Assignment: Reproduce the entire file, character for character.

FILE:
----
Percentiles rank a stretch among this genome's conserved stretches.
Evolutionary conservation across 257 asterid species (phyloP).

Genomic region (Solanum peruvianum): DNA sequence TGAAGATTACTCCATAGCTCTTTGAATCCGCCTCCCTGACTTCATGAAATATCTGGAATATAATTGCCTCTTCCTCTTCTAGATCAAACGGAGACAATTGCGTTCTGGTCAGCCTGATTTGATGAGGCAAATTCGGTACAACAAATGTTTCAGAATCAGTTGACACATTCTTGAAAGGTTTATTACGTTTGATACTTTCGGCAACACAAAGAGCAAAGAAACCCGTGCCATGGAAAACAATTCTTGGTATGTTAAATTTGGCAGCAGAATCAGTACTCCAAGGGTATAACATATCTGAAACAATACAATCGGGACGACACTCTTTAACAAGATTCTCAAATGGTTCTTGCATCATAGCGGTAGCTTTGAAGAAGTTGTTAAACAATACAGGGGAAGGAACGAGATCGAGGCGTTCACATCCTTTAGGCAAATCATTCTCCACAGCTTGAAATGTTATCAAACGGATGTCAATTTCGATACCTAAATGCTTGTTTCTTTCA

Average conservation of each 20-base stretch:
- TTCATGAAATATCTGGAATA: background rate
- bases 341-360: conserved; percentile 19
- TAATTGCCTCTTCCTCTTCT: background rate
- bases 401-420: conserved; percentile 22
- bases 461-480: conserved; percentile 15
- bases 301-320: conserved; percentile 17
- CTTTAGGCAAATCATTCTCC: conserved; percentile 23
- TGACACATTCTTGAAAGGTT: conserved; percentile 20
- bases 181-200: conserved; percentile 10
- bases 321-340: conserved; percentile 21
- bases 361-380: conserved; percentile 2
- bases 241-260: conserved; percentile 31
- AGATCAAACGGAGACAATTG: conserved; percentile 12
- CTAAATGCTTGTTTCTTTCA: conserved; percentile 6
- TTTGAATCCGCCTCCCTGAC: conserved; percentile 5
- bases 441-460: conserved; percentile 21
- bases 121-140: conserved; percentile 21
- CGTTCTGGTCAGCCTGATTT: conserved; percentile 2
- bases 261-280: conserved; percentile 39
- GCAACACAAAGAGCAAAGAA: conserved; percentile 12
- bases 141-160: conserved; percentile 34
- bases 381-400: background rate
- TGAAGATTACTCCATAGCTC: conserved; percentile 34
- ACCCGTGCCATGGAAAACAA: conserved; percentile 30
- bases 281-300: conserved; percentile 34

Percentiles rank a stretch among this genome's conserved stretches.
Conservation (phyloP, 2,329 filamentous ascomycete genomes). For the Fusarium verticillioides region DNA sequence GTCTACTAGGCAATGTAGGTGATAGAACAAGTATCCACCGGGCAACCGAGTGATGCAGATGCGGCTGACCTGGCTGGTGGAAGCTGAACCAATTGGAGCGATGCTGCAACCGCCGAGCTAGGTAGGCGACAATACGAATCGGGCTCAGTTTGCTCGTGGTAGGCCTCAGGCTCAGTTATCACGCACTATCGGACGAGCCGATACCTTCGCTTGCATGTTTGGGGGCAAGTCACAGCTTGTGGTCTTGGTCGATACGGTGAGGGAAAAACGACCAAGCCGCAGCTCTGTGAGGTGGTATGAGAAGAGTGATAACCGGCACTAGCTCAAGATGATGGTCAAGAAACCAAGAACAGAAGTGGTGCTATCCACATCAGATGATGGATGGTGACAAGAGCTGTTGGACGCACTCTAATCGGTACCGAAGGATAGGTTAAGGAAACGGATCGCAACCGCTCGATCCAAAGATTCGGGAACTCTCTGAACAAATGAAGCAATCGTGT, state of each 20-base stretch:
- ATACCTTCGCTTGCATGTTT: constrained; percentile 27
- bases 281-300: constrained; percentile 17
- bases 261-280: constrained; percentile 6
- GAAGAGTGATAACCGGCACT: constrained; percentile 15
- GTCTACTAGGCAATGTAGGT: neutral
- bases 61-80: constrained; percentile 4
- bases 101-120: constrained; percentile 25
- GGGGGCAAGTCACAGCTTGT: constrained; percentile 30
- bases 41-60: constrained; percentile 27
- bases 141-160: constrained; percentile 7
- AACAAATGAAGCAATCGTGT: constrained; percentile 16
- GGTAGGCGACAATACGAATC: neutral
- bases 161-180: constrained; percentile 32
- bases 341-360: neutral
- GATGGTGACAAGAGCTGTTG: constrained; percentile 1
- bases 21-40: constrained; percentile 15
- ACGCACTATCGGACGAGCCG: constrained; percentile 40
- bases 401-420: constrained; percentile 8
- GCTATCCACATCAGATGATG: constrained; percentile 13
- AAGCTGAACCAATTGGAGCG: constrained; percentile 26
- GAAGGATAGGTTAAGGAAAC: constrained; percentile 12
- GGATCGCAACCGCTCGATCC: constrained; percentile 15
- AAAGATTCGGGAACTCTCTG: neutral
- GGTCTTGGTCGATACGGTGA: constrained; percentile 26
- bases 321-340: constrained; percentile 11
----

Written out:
Percentiles rank a stretch among this genome's conserved stretches.
Evolutionary conservation across 257 asterid species (phyloP).

Genomic region (Solanum peruvianum): DNA sequence TGAAGATTACTCCATAGCTCTTTGAATCCGCCTCCCTGACTTCATGAAATATCTGGAATATAATTGCCTCTTCCTCTTCTAGATCAAACGGAGACAATTGCGTTCTGGTCAGCCTGATTTGATGAGGCAAATTCGGTACAACAAATGTTTCAGAATCAGTTGACACATTCTTGAAAGGTTTATTACGTTTGATACTTTCGGCAACACAAAGAGCAAAGAAACCCGTGCCATGGAAAACAATTCTTGGTATGTTAAATTTGGCAGCAGAATCAGTACTCCAAGGGTATAACATATCTGAAACAATACAATCGGGACGACACTCTTTAACAAGATTCTCAAATGGTTCTTGCATCATAGCGGTAGCTTTGAAGAAGTTGTTAAACAATACAGGGGAAGGAACGAGATCGAGGCGTTCACATCCTTTAGGCAAATCATTCTCCACAGCTTGAAATGTTATCAAACGGATGTCAATTTCGATACCTAAATGCTTGTTTCTTTCA

Average conservation of each 20-base stretch:
- TTCATGAAATATCTGGAATA: background rate
- bases 341-360: conserved; percentile 19
- TAATTGCCTCTTCCTCTTCT: background rate
- bases 401-420: conserved; percentile 22
- bases 461-480: conserved; percentile 15
- bases 301-320: conserved; percentile 17
- CTTTAGGCAAATCATTCTCC: conserved; percentile 23
- TGACACATTCTTGAAAGGTT: conserved; percentile 20
- bases 181-200: conserved; percentile 10
- bases 321-340: conserved; percentile 21
- bases 361-380: conserved; percentile 2
- bases 241-260: conserved; percentile 31
- AGATCAAACGGAGACAATTG: conserved; percentile 12
- CTAAATGCTTGTTTCTTTCA: conserved; percentile 6
- TTTGAATCCGCCTCCCTGAC: conserved; percentile 5
- bases 441-460: conserved; percentile 21
- bases 121-140: conserved; percentile 21
- CGTTCTGGTCAGCCTGATTT: conserved; percentile 2
- bases 261-280: conserved; percentile 39
- GCAACACAAAGAGCAAAGAA: conserved; percentile 12
- bases 141-160: conserved; percentile 34
- bases 381-400: background rate
- TGAAGATTACTCCATAGCTC: conserved; percentile 34
- ACCCGTGCCATGGAAAACAA: conserved; percentile 30
- bases 281-300: conserved; percentile 34

Percentiles rank a stretch among this genome's conserved stretches.
Conservation (phyloP, 2,329 filamentous ascomycete genomes). For the Fusarium verticillioides region DNA sequence GTCTACTAGGCAATGTAGGTGATAGAACAAGTATCCACCGGGCAACCGAGTGATGCAGATGCGGCTGACCTGGCTGGTGGAAGCTGAACCAATTGGAGCGATGCTGCAACCGCCGAGCTAGGTAGGCGACAATACGAATCGGGCTCAGTTTGCTCGTGGTAGGCCTCAGGCTCAGTTATCACGCACTATCGGACGAGCCGATACCTTCGCTTGCATGTTTGGGGGCAAGTCACAGCTTGTGGTCTTGGTCGATACGGTGAGGGAAAAACGACCAAGCCGCAGCTCTGTGAGGTGGTATGAGAAGAGTGATAACCGGCACTAGCTCAAGATGATGGTCAAGAAACCAAGAACAGAAGTGGTGCTATCCACATCAGATGATGGATGGTGACAAGAGCTGTTGGACGCACTCTAATCGGTACCGAAGGATAGGTTAAGGAAACGGATCGCAACCGCTCGATCCAAAGATTCGGGAACTCTCTGAACAAATGAAGCAATCGTGT, state of each 20-base stretch:
- ATACCTTCGCTTGCATGTTT: constrained; percentile 27
- bases 281-300: constrained; percentile 17
- bases 261-280: constrained; percentile 6
- GAAGAGTGATAACCGGCACT: constrained; percentile 15
- GTCTACTAGGCAATGTAGGT: neutral
- bases 61-80: constrained; percentile 4
- bases 101-120: constrained; percentile 25
- GGGGGCAAGTCACAGCTTGT: constrained; percentile 30
- bases 41-60: constrained; percentile 27
- bases 141-160: constrained; percentile 7
- AACAAATGAAGCAATCGTGT: constrained; percentile 16
- GGTAGGCGACAATACGAATC: neutral
- bases 161-180: constrained; percentile 32
- bases 341-360: neutral
- GATGGTGACAAGAGCTGTTG: constrained; percentile 1
- bases 21-40: constrained; percentile 15
- ACGCACTATCGGACGAGCCG: constrained; percentile 40
- bases 401-420: constrained; percentile 8
- GCTATCCACATCAGATGATG: constrained; percentile 13
- AAGCTGAACCAATTGGAGCG: constrained; percentile 26
- GAAGGATAGGTTAAGGAAAC: constrained; percentile 12
- GGATCGCAACCGCTCGATCC: constrained; percentile 15
- AAAGATTCGGGAACTCTCTG: neutral
- GGTCTTGGTCGATACGGTGA: constrained; percentile 26
- bases 321-340: constrained; percentile 11